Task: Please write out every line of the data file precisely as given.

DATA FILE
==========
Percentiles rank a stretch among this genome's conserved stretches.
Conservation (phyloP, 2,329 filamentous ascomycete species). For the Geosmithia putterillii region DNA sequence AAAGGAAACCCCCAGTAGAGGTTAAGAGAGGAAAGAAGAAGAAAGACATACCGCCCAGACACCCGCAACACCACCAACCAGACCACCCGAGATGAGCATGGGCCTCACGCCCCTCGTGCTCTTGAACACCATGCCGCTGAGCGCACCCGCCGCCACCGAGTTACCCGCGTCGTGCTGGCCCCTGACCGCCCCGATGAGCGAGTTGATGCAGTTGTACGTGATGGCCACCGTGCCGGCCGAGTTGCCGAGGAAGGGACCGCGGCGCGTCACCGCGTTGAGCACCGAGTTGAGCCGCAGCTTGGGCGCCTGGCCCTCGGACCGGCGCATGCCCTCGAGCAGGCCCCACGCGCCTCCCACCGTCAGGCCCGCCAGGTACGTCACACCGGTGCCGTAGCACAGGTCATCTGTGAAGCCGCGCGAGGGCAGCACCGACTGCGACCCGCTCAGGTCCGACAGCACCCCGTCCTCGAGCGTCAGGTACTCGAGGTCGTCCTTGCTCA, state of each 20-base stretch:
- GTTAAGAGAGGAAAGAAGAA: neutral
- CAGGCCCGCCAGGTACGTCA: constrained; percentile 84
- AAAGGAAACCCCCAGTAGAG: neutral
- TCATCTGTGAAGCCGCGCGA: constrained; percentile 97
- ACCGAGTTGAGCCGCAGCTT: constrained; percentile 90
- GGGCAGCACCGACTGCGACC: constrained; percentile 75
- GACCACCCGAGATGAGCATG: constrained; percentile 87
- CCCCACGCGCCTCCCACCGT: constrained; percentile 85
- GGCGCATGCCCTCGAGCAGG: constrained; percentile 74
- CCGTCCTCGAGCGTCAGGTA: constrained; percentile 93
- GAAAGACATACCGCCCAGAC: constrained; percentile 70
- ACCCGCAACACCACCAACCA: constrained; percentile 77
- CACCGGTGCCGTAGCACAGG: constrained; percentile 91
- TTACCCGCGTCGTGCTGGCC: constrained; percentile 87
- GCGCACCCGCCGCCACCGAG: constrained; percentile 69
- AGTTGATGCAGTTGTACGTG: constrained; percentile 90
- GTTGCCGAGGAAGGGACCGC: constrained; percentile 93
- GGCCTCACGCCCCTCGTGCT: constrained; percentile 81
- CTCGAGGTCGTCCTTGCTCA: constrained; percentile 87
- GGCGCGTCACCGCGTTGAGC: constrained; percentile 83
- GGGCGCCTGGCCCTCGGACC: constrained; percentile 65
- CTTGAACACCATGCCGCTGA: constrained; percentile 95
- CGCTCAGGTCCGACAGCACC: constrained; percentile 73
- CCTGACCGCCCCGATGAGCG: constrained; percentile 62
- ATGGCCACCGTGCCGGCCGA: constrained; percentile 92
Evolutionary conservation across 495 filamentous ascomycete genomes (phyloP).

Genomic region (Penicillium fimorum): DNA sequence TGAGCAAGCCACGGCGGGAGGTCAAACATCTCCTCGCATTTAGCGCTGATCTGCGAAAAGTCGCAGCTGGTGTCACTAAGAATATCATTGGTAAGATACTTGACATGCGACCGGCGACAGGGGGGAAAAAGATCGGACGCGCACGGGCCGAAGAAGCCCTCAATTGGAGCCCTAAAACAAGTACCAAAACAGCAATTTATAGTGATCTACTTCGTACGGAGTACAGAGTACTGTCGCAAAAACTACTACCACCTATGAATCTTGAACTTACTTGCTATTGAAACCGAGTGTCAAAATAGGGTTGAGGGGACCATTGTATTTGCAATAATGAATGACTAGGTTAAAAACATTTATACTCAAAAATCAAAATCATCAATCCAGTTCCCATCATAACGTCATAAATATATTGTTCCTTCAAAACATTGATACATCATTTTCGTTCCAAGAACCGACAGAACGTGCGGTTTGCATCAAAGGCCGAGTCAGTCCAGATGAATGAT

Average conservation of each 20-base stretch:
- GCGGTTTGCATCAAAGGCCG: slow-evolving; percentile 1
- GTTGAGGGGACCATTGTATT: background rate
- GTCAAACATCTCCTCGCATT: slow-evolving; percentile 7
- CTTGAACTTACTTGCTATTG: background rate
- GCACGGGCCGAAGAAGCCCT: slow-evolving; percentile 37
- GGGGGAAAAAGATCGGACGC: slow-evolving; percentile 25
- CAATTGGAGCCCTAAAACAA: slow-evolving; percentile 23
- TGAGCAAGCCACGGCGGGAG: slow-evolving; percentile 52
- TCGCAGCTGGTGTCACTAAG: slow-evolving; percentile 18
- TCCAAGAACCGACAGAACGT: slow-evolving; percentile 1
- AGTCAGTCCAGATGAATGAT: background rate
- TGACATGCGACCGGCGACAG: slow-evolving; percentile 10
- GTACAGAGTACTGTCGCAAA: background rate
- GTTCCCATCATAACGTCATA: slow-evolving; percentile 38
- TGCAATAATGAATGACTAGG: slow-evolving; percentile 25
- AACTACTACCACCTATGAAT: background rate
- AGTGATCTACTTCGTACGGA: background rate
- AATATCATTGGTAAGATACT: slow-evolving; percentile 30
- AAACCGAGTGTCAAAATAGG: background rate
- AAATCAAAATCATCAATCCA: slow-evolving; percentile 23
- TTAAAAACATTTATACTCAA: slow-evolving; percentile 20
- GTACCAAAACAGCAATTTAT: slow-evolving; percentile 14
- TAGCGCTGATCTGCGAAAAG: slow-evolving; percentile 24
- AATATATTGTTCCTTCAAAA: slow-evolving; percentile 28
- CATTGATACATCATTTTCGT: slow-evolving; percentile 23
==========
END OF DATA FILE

Percentiles rank a stretch among this genome's conserved stretches.
Conservation (phyloP, 2,329 filamentous ascomycete species). For the Geosmithia putterillii region DNA sequence AAAGGAAACCCCCAGTAGAGGTTAAGAGAGGAAAGAAGAAGAAAGACATACCGCCCAGACACCCGCAACACCACCAACCAGACCACCCGAGATGAGCATGGGCCTCACGCCCCTCGTGCTCTTGAACACCATGCCGCTGAGCGCACCCGCCGCCACCGAGTTACCCGCGTCGTGCTGGCCCCTGACCGCCCCGATGAGCGAGTTGATGCAGTTGTACGTGATGGCCACCGTGCCGGCCGAGTTGCCGAGGAAGGGACCGCGGCGCGTCACCGCGTTGAGCACCGAGTTGAGCCGCAGCTTGGGCGCCTGGCCCTCGGACCGGCGCATGCCCTCGAGCAGGCCCCACGCGCCTCCCACCGTCAGGCCCGCCAGGTACGTCACACCGGTGCCGTAGCACAGGTCATCTGTGAAGCCGCGCGAGGGCAGCACCGACTGCGACCCGCTCAGGTCCGACAGCACCCCGTCCTCGAGCGTCAGGTACTCGAGGTCGTCCTTGCTCA, state of each 20-base stretch:
- GTTAAGAGAGGAAAGAAGAA: neutral
- CAGGCCCGCCAGGTACGTCA: constrained; percentile 84
- AAAGGAAACCCCCAGTAGAG: neutral
- TCATCTGTGAAGCCGCGCGA: constrained; percentile 97
- ACCGAGTTGAGCCGCAGCTT: constrained; percentile 90
- GGGCAGCACCGACTGCGACC: constrained; percentile 75
- GACCACCCGAGATGAGCATG: constrained; percentile 87
- CCCCACGCGCCTCCCACCGT: constrained; percentile 85
- GGCGCATGCCCTCGAGCAGG: constrained; percentile 74
- CCGTCCTCGAGCGTCAGGTA: constrained; percentile 93
- GAAAGACATACCGCCCAGAC: constrained; percentile 70
- ACCCGCAACACCACCAACCA: constrained; percentile 77
- CACCGGTGCCGTAGCACAGG: constrained; percentile 91
- TTACCCGCGTCGTGCTGGCC: constrained; percentile 87
- GCGCACCCGCCGCCACCGAG: constrained; percentile 69
- AGTTGATGCAGTTGTACGTG: constrained; percentile 90
- GTTGCCGAGGAAGGGACCGC: constrained; percentile 93
- GGCCTCACGCCCCTCGTGCT: constrained; percentile 81
- CTCGAGGTCGTCCTTGCTCA: constrained; percentile 87
- GGCGCGTCACCGCGTTGAGC: constrained; percentile 83
- GGGCGCCTGGCCCTCGGACC: constrained; percentile 65
- CTTGAACACCATGCCGCTGA: constrained; percentile 95
- CGCTCAGGTCCGACAGCACC: constrained; percentile 73
- CCTGACCGCCCCGATGAGCG: constrained; percentile 62
- ATGGCCACCGTGCCGGCCGA: constrained; percentile 92
Evolutionary conservation across 495 filamentous ascomycete genomes (phyloP).

Genomic region (Penicillium fimorum): DNA sequence TGAGCAAGCCACGGCGGGAGGTCAAACATCTCCTCGCATTTAGCGCTGATCTGCGAAAAGTCGCAGCTGGTGTCACTAAGAATATCATTGGTAAGATACTTGACATGCGACCGGCGACAGGGGGGAAAAAGATCGGACGCGCACGGGCCGAAGAAGCCCTCAATTGGAGCCCTAAAACAAGTACCAAAACAGCAATTTATAGTGATCTACTTCGTACGGAGTACAGAGTACTGTCGCAAAAACTACTACCACCTATGAATCTTGAACTTACTTGCTATTGAAACCGAGTGTCAAAATAGGGTTGAGGGGACCATTGTATTTGCAATAATGAATGACTAGGTTAAAAACATTTATACTCAAAAATCAAAATCATCAATCCAGTTCCCATCATAACGTCATAAATATATTGTTCCTTCAAAACATTGATACATCATTTTCGTTCCAAGAACCGACAGAACGTGCGGTTTGCATCAAAGGCCGAGTCAGTCCAGATGAATGAT

Average conservation of each 20-base stretch:
- GCGGTTTGCATCAAAGGCCG: slow-evolving; percentile 1
- GTTGAGGGGACCATTGTATT: background rate
- GTCAAACATCTCCTCGCATT: slow-evolving; percentile 7
- CTTGAACTTACTTGCTATTG: background rate
- GCACGGGCCGAAGAAGCCCT: slow-evolving; percentile 37
- GGGGGAAAAAGATCGGACGC: slow-evolving; percentile 25
- CAATTGGAGCCCTAAAACAA: slow-evolving; percentile 23
- TGAGCAAGCCACGGCGGGAG: slow-evolving; percentile 52
- TCGCAGCTGGTGTCACTAAG: slow-evolving; percentile 18
- TCCAAGAACCGACAGAACGT: slow-evolving; percentile 1
- AGTCAGTCCAGATGAATGAT: background rate
- TGACATGCGACCGGCGACAG: slow-evolving; percentile 10
- GTACAGAGTACTGTCGCAAA: background rate
- GTTCCCATCATAACGTCATA: slow-evolving; percentile 38
- TGCAATAATGAATGACTAGG: slow-evolving; percentile 25
- AACTACTACCACCTATGAAT: background rate
- AGTGATCTACTTCGTACGGA: background rate
- AATATCATTGGTAAGATACT: slow-evolving; percentile 30
- AAACCGAGTGTCAAAATAGG: background rate
- AAATCAAAATCATCAATCCA: slow-evolving; percentile 23
- TTAAAAACATTTATACTCAA: slow-evolving; percentile 20
- GTACCAAAACAGCAATTTAT: slow-evolving; percentile 14
- TAGCGCTGATCTGCGAAAAG: slow-evolving; percentile 24
- AATATATTGTTCCTTCAAAA: slow-evolving; percentile 28
- CATTGATACATCATTTTCGT: slow-evolving; percentile 23